Testimony before the U.S. Senate Foreign Relations Committee on the Law of the Sea Treaty

Thank you, Chairman Biden and members of this Committee for your invitation to testify on the Law of the Sea Treaty. I am Fred Smith, head the Competitive Enterprise Institute (CEI), a free-market public policy group that has focused for the last two decades on regulatory issues. I speak today concerning the treaty’s regulatory litigation features, which are a combination of intellectually foolish, politically irresponsible and morally wrong.

I ask that my written testimony—along with two recent policy papers by Doug Bandow, part of the Reagan team that rejected this treaty long ago, [The Law of the Sea Treaty: Impeding American Entrepreneurship and Investment by Doug Bandow, September 2007] and Jeremy Rabkin, now a professor at George Mason University and scholar at the American Enterprise Institute—be included in the record [The Law of the Sea Treaty: A Bad Deal for America by Jeremy Rabkin June 2006].

On this Committee, you will hear much about how LOST was indeed an initially poorly crafted document, but that it’s been improved: over the last three decades, it has been fixed, that elements of the treaty remain troublesome but it’s the best we can get, that we must accept the bad to get the good, that the risks are acceptable. These points are all wrong – that they have been given any credence reflects merely that a lie repeated often enough gains acceptance. The Senate of the United States is the world’s greatest deliberative body, but this hasty effort to rush through a fatally flawed treaty does you no credit.

You’ve been assured by some venerable scholars who’ve sought for decades to put lipstick on this pig – and you seem too eager to accept their reassurances. One should never be surprised that people who’ve worked on a project for much of their lives wish it to succeed. But, this treaty has not been fixed – indeed, given the archaic collectivist premises that remain at its core – it cannot be fixed. We should give its proponents our thanks for doing their best but you would be irresponsible to allow their Bridge on the River Kwai shortcoming to lead us into ratifying this destructive treaty.

The Treaty is a weird mixture of the codification of some long-established and widely accepted navigational rules for the oceans with an outdated and counter-productive collectivist scheme to make the oceans fund an UN-organized wealth redistribution plan. The Treaty would create a socialist entity to develop the oceans, viewed as “the common heritage of mankind.” The entity (the “Authority” and other bizarre language no longer heard even in North Korea) would gain its resources and knowledge by forcing private firms – likely US firms – to “share” with “all mankind.” That “what’s yours is mine” aspect of LOST will limit mankind’s ability ever to benefit from the potential resources of this vast area.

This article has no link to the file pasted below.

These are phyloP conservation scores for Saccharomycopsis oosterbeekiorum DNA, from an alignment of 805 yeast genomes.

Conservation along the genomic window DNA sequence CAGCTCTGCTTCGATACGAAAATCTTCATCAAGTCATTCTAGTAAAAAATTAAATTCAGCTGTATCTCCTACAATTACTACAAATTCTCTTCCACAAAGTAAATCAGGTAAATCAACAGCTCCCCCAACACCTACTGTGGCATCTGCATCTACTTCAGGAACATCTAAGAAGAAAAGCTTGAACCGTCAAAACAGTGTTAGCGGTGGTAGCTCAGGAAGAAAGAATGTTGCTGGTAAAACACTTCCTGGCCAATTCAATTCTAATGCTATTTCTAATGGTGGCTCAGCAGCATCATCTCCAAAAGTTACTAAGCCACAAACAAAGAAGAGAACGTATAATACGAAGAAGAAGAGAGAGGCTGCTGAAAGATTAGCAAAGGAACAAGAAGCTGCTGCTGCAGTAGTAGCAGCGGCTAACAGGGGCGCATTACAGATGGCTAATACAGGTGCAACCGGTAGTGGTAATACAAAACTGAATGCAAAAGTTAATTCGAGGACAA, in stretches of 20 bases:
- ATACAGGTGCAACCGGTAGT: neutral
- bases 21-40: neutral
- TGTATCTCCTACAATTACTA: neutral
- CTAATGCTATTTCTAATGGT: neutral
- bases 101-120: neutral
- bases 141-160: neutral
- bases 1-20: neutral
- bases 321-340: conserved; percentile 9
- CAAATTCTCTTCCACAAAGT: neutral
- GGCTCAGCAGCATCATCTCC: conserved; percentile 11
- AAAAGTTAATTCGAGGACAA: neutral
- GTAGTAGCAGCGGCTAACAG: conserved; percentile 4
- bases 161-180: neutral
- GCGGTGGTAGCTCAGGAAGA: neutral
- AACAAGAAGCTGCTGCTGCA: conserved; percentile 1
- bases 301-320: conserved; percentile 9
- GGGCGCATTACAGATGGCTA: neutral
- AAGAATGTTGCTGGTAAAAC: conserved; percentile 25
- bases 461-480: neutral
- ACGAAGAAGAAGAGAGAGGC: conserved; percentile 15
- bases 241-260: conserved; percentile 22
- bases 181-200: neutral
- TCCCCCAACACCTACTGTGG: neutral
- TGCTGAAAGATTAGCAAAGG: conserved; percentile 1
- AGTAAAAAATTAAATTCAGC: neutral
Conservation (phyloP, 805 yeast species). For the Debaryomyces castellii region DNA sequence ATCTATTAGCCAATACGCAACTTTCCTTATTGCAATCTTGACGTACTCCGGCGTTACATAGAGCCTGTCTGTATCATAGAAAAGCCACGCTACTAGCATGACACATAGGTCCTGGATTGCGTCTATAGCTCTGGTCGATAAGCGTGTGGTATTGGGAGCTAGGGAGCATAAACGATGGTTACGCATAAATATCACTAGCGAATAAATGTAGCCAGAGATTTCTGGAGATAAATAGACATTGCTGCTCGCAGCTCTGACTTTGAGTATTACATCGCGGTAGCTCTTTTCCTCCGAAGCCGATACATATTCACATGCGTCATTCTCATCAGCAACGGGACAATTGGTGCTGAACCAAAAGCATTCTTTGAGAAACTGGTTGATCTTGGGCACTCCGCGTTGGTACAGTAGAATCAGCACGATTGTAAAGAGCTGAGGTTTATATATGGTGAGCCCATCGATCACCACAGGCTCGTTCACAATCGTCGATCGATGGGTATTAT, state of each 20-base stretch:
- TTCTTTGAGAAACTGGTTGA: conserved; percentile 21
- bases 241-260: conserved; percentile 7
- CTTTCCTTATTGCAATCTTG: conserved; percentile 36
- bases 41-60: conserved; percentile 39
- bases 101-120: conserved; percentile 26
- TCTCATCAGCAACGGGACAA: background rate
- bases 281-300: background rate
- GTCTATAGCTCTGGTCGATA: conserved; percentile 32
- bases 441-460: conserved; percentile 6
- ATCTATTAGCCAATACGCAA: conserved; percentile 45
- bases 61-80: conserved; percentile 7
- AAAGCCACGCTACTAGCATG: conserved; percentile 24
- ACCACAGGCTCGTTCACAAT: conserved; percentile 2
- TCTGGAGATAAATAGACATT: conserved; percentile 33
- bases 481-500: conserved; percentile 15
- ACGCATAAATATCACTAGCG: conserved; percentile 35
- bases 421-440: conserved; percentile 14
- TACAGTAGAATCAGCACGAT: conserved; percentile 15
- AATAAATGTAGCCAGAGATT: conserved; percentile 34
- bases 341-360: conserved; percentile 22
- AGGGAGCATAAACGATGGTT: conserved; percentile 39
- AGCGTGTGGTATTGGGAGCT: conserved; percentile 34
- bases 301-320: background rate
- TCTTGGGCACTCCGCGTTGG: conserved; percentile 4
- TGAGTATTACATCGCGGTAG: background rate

This redistributionist, collectivist language is, I’ve suggested, archaic. This is hardly surprising. The treaty was drafted during the height of the G-77 – when many saw world poverty as the result of the West’s wealth. People in Africa, Asia, and South America were poor because we were rich; thus, make us poorer and they will become richer! In that era, only foreign aid and other wealth redistribution schemes were viewed as offering any hope of alleviating world poverty. LOST was typical of the flawed policy prescriptions of that era. But the world has learned much over the last decades. Most people now recognize that foreign aid, while occasionally useful in emergency relief situations, can too often stifle the entrepreneurial forces and political reforms which offer the only hope for sustainable economic growth. The work of Lord Peter Bauer, recipient of the Cato Institute Friedman Prize, showed that, too often, foreign aid is simply the transfer of wealth from the poor in the rich world to the rich in the poor world and that such wealth transfer programs hurt, rather than helped, the poor. LOST was crafted in this era, and it shows. Even the World Bank and its other international institutions increasingly recognize that the key to addressing poverty is for the affected nation-states to move toward economic freedom, private property, a predictable rule of law, and a reduction in domestic violence. To enshrine collective political management of the oceans does nothing to advance this cause.

This treaty would relegate two-thirds of the world’s potential resources to perpetual status as common property resources—“the common heritage of all mankind.” But as Garrett Hardin noted long ago in his article, The Tragedy of the Commons, policies that relegate resources to be managed by all are all too likely to have tragic results. Some nation-states – the United States, the United Kingdom, Norway, even China – have made dramatic steps in moving land-based technology to the sea. Other nations like New Zealand and Iceland have done much to extend property rights into the fisheries area. These pioneering efforts to extend institutions that make the earth’s land productive and beneficial to mankind to the oceans have been encouraged on the hope that entrepreneurs will profit, that the knowledge they acquire will be theirs to make future innovations, that any profits they earn will be retained. These positive trends will be weakened or destroyed if LOST is ratified.